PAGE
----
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The Linz Site of Reichswerke “Hermann Göring,” Berlin, Germany

Southern Harbor Side towards Blast Furnaces

The groundbreaking ceremony for a company named “Reichswerke Aktiengesellschaft für Erzbergbau und Eisenhütten ‘Hermann Göring’” (a subsidiary of the Berlin-based German industrial conglomerate, Reichswerke AG, which had been founded in 1937) takes place on May 13, 1938, in Linz-St. Peter. The roughly 4,500 inhabitants of Linz-St. Peter/Zizlau are relocated to other parts of the city.

In March 1939, Vereinigte Stahlwerke AG (Düsseldorf, Germany) sells 56 percent of its stake in a company named Oesterreichisch-Alpine Montangesellschaft to Reichswerke Hermann Göring following strong political pressure. The same year, Reichswerke Linz is merged with Alpine Montangesellschaft into a new company called “Alpine Montan Aktiengesellschaft ‘Hermann Göring’ Linz.” In 1941, this name is changed to “Reichswerke Aktiengesellschaft Alpine Montanbetriebe ‘Hermann Göring’ Linz.”

Berliner Reichswerke owns five large companies in Linz: the headquarters of Reichswerke Alpine Montan as the parent company of all sites in Austria; Hütte Linz (Linz steelworks); Stahlbau GmbH; Eisenwerke Oberdonau GmbH; as well as the supply operations related to the Linz steelworks.

Eisenwerke Oberdonau GmbH, which was founded on April 25, 1939, launches the production of armored personnel carrier parts in 1940/41. This company is tasked with determining the volume of steel products required, and it eventually becomes the largest German factory for armored personnel carriers. The web of companies based in Linz become operational from 1941. This includes the firing up of the first two blast furnaces and the start-up of the power plant of the Linz steelworks. The war delays the initially planned expansion of the integrated iron and steelworks. Highest priority is given to the construction of Eisenwerke Oberdonau, an armaments factory. This includes building a steel mill; a sheet rolling mill; a steel foundry; a drop forge; and a heat treatment plant. The allied bombing raids on Linz and the industrial site start in the summer of 1944.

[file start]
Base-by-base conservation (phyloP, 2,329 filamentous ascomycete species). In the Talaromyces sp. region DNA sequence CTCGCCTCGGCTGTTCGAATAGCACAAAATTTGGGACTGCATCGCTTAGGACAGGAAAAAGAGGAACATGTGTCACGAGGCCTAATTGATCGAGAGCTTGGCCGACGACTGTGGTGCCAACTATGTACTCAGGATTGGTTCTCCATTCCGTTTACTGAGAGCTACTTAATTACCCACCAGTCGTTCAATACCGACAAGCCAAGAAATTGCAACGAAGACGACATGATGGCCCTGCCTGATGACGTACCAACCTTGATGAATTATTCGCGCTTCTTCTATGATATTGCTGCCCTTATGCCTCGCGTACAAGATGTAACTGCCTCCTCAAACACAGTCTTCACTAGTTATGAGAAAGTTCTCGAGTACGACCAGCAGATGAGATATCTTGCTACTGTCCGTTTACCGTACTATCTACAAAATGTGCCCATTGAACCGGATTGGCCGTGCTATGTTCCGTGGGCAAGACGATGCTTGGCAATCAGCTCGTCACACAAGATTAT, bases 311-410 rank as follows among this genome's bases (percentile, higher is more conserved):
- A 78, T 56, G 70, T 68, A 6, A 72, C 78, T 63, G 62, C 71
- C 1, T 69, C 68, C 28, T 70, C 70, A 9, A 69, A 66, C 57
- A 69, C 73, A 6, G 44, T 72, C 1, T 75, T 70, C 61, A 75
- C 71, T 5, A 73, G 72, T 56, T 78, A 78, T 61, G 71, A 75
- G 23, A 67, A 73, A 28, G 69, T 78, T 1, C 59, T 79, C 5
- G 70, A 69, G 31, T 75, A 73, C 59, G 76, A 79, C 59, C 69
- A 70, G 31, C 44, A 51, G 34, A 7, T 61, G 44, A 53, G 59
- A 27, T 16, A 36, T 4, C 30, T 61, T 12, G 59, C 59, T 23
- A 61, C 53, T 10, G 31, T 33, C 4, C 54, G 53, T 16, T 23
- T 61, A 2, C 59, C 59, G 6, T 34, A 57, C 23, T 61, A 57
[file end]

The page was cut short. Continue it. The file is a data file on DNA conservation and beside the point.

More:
Had it not been for the foreign labor, the Linz factories would not have been built and the armaments would not have been produced, because the labor required for this work was not available in the domestic labor markets (Austria and Germany).  This was due, for one, to the sheer size of the intertwined companies, whose labor requirements far surpassed the available labor pool and, for another, to the pronounced lack of workers as a result of the war.

The first civil foreign laborers arrive in Linz in the summer of 1938 to start the construction work. Later on (from 1940/41) forced laborers and prisoners of war are used as well as (from 1942) male concentration camp inmates. The concentration camp inmates are interned in two external camps of the Mauthausen-Gusen concentration camp complex that had been erected on the factory grounds and are deployed as forced labor in the Linz steelworks as well as in Eisenwerke Oberdonau GmbH and Stahlbau GmbH. Special rules on the treatment and provisioning of prisoners aimed at discriminating against them by nationality based on the racist policies of Nazi ideology underscore the forced nature of the so-called “deployment of labor” since 1940. Even though the recruitment of forced laborers does not enter its acute phase until this period, clear signs of systematic repression in the factories had already made itself felt as early as in 1939.

The number of workers in the Linz factories reaches its apex in 1944. Foreign nationals (excluding prisoners of war and concentration camp inmates) account for about two-thirds of the workforce; in some operations they even account for more than 90 percent (e.g. in the forge). Slightly more than ten percent of the foreign laborers at the Linz site are women.